Wendy Merry Debuts New Poem with Augury Books

Photo by Dave Bledsoe of FreeVerse Photography

Some minor confusion over the Boy Scout reincarnation badge

Loki was an imp god and a shape-shifter. He could be reborn but never die. This suits me at my easel, as what shifts is not lost; connects in a ring. It’s easy reason I wish for when I see a bird tip like kindling. As small things do I repeat myself, like our beagle Shannon, who, like a sleeve or a raisin lives the same day over, knows no difference between voices and meals. Chanting is like mouth marching so the shoes in my room are doubling by night. At this stream I am fickle; am told I have rounded the bend of this day by the hundreds. I am mostly little bones by now.

Old Man Elli, who almost died, is grateful; he says he will be ready next time. He is off to buy more hammers. We are linked together, teacher says, think of your bodies as river hulls. Think of yourself as a paper well. I am a good bird: space abled. With my beak I build sand temples. I sit alone with angled knees, hum just like a spinning wheel.

Loki was father to a world serpent. He turned last, they say, to a salmon upstream. The water here is dark and clever (I want my mother;) Was this the canary for which we must prepare? I must carve deep into my third eye to speak of it: teacher,who can prepare to become a salmon?

Wendy Merry is poet and essayist from California. Her work has appeared or is forthcoming in Nano FictionVesperJoe and GigsTransmissionDossier Journal and others. She lives and writes in downtown Manhattan where she freelances as an Art Director for a street collective. You can find more of her work here.

2 poems by Ivana Kilibarda

Franz Kline, New York, New York, 1953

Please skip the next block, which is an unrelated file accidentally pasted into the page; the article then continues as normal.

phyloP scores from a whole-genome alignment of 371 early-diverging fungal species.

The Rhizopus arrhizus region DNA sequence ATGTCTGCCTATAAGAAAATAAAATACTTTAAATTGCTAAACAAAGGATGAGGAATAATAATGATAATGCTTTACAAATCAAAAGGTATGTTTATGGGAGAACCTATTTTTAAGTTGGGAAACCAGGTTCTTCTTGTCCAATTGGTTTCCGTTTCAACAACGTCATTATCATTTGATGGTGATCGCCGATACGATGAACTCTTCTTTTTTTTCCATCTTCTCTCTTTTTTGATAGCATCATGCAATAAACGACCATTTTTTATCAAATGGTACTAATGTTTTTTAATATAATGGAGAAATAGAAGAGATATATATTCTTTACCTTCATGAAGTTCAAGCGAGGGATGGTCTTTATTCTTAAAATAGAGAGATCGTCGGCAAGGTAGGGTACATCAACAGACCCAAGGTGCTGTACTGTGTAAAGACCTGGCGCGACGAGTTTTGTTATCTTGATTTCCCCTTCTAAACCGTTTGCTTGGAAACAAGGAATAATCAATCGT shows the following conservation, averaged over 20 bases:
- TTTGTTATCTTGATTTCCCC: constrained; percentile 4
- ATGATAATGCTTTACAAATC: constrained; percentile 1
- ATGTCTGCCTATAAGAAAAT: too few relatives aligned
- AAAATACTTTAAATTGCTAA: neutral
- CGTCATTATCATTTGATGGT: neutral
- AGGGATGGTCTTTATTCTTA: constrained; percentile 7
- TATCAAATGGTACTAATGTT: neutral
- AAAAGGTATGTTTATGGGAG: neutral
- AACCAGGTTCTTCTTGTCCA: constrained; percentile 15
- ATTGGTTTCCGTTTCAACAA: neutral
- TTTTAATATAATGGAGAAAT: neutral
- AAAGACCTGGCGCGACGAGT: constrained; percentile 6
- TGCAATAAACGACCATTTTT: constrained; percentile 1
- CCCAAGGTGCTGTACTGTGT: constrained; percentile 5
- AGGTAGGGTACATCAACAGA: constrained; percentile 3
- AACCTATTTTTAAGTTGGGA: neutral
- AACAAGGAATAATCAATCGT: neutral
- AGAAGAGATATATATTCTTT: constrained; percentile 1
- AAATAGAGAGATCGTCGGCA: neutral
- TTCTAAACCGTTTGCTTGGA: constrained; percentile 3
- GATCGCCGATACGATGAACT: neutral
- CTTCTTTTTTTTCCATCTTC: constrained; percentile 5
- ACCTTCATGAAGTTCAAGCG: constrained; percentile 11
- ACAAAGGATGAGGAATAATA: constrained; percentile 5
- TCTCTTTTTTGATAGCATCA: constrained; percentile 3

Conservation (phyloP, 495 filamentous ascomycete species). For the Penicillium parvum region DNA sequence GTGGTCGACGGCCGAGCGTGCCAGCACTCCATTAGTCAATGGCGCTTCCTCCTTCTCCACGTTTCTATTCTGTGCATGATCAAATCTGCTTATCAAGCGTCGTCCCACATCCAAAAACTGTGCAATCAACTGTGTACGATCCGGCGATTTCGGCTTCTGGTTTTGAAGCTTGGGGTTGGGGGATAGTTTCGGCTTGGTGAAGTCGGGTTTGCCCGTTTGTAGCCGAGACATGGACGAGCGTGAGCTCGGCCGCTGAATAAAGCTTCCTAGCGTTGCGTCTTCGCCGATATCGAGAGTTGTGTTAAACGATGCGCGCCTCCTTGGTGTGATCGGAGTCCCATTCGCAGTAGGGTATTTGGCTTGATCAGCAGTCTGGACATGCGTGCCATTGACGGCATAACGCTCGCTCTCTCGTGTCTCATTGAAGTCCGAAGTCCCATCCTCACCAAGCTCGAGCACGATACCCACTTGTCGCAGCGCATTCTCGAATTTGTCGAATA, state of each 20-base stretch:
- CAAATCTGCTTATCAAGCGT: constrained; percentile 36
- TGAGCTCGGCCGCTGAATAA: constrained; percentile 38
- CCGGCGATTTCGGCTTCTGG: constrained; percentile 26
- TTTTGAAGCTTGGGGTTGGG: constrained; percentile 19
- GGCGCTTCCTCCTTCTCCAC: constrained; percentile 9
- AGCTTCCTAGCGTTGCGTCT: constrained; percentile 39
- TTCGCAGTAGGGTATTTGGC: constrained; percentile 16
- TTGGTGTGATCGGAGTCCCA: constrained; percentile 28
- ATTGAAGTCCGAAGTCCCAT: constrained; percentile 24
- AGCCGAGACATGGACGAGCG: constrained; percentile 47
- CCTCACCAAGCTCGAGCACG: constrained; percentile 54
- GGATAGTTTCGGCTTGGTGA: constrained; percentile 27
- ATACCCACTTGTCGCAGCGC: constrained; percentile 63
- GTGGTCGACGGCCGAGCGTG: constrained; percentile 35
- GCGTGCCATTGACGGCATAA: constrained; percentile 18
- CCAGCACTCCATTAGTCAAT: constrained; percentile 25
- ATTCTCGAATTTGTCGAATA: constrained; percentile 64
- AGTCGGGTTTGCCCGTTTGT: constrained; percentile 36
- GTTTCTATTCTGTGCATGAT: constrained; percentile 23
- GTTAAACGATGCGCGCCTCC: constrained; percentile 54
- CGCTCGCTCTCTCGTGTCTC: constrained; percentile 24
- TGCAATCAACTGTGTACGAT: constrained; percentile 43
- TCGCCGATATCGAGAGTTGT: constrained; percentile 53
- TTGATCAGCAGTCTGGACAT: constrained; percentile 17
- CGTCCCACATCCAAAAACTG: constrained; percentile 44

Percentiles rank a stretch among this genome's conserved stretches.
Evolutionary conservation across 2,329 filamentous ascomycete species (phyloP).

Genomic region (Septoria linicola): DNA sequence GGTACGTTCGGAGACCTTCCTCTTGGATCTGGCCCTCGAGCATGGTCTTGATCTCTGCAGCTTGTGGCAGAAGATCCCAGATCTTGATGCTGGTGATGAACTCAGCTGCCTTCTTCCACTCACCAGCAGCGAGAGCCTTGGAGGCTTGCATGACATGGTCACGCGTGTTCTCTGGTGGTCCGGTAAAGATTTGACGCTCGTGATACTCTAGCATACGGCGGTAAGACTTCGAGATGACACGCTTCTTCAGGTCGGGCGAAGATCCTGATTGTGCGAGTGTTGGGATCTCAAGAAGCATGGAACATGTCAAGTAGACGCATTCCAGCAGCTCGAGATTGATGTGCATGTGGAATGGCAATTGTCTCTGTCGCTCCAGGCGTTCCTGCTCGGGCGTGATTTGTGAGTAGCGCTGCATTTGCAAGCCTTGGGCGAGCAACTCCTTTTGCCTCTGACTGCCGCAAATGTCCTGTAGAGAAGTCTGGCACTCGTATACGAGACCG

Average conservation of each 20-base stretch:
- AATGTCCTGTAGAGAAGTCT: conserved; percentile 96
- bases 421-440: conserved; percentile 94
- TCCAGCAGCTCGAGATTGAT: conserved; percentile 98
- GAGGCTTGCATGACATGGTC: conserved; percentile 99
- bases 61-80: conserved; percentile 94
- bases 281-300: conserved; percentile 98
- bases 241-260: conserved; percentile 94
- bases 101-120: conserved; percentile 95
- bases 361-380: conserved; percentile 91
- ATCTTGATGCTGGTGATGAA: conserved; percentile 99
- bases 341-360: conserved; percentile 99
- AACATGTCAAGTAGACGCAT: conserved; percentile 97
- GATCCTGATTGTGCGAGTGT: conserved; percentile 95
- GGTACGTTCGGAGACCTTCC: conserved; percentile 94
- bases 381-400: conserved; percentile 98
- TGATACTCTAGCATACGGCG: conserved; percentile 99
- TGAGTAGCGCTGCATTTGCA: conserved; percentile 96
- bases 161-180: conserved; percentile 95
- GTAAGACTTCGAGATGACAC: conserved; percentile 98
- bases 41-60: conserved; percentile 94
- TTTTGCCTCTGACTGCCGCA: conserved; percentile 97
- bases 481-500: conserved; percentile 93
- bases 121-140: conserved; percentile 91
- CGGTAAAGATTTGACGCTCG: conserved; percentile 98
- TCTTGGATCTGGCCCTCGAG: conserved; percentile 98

Sunday afternoon

An insect gentle accepts
a verbal repellant, to which
I turn a cheek. No red.
Oh yes, confidence!
A stroll in December. A skip to July.
Rosehip tea for guests in wool socks.
A rest by fire, as the city mocks me
with voices and sirens.
I see-saw for hours
by myself
unable to unplug the sounds.


All it takes
is a little
smoke on
the Staten Island Ferry.

The seagull stops
circling. The wind
doesn’t know where
to add force but up, up, up!

Fifteen minutes from Manhattan
a noiseless stir of water:
a wake. The clouds
compose above

the bridges. Steam irons the night.
How I wish
we had a light
and that bottle we almost brought

with us. Instead we drink
his cozy lies–
A harbor of warm
baths and masts.


Born in the former Yugoslavia, Ivana Kilibarda currently lives and works in New York City.

On Divination by Birds by Kimberly Johnson

We have long esteemed the work of Kimberly Johnson and so we are thrilled that she agreed to let us post this incredibly appropriate (and lovely) poem.

On Divination by Birds

I don’t need that black

wind of crows kicking up from flax to tell
heavy weather coming, white days to drop
barricades across the interstate,

against two hundred miles of trackless white.
(The crows so obvious then against the miles
of trackless white!) More tricky the magpies

flicker and croak at the sunken carcass
of a roadkill deer, raveling with beaks
the rubbery guts, picking gravel

from scant meat: there must be in their turn-taking
some pattern, some elegant design
beyond need, something in the raw trouble

of jays, the ragged braying geese flown south.
I gaze at their weightless wingbeats daylong
working to discern whether V might stand

for valediction, or vigilance, or
the blank indifference of velocity.

This poem first appeared in the Harvard Review and later was in her book A Metaphorical God
(Persea Books, Inc. New York, NY 2008).

Kimberly Johnson is a poet, translator, and Renaissance scholar. She is the author of a previous collection, Leviathan with a Hook, and a translation of Virgil’s Georgics. Her poems appear widely in such publications as The New Yorker, Slate, and The Iowa Review. Johnson has received prizes from the Merton Foundation and the Utah Arts Council, and a Creative Writing Fellowship from the National Endowment for the Arts. She lives in Salt Lake City.

Augury, Defined

The Sacred Wood (Arnold Bocklin, 1882)

An augur, in the classical world of Rome and Etruria, was a priest who interpreted the will of the gods by studying the patterns made by flights of birds and other animals. After observing the animals’ actions (whether silent or making sounds, solitary or in groups, in which direction and if they stopped to rest), the augur would then divine what message the gods intended to convey so that the proper sacrifices could be made.

In modern parlance, the term has shifted from meaning a person who uses the natural world to interpret the super-natural or supra-natural to mean an event that indicates important things to come, similar to an omen.

We at Augury Press like the word, as well as divination and birds.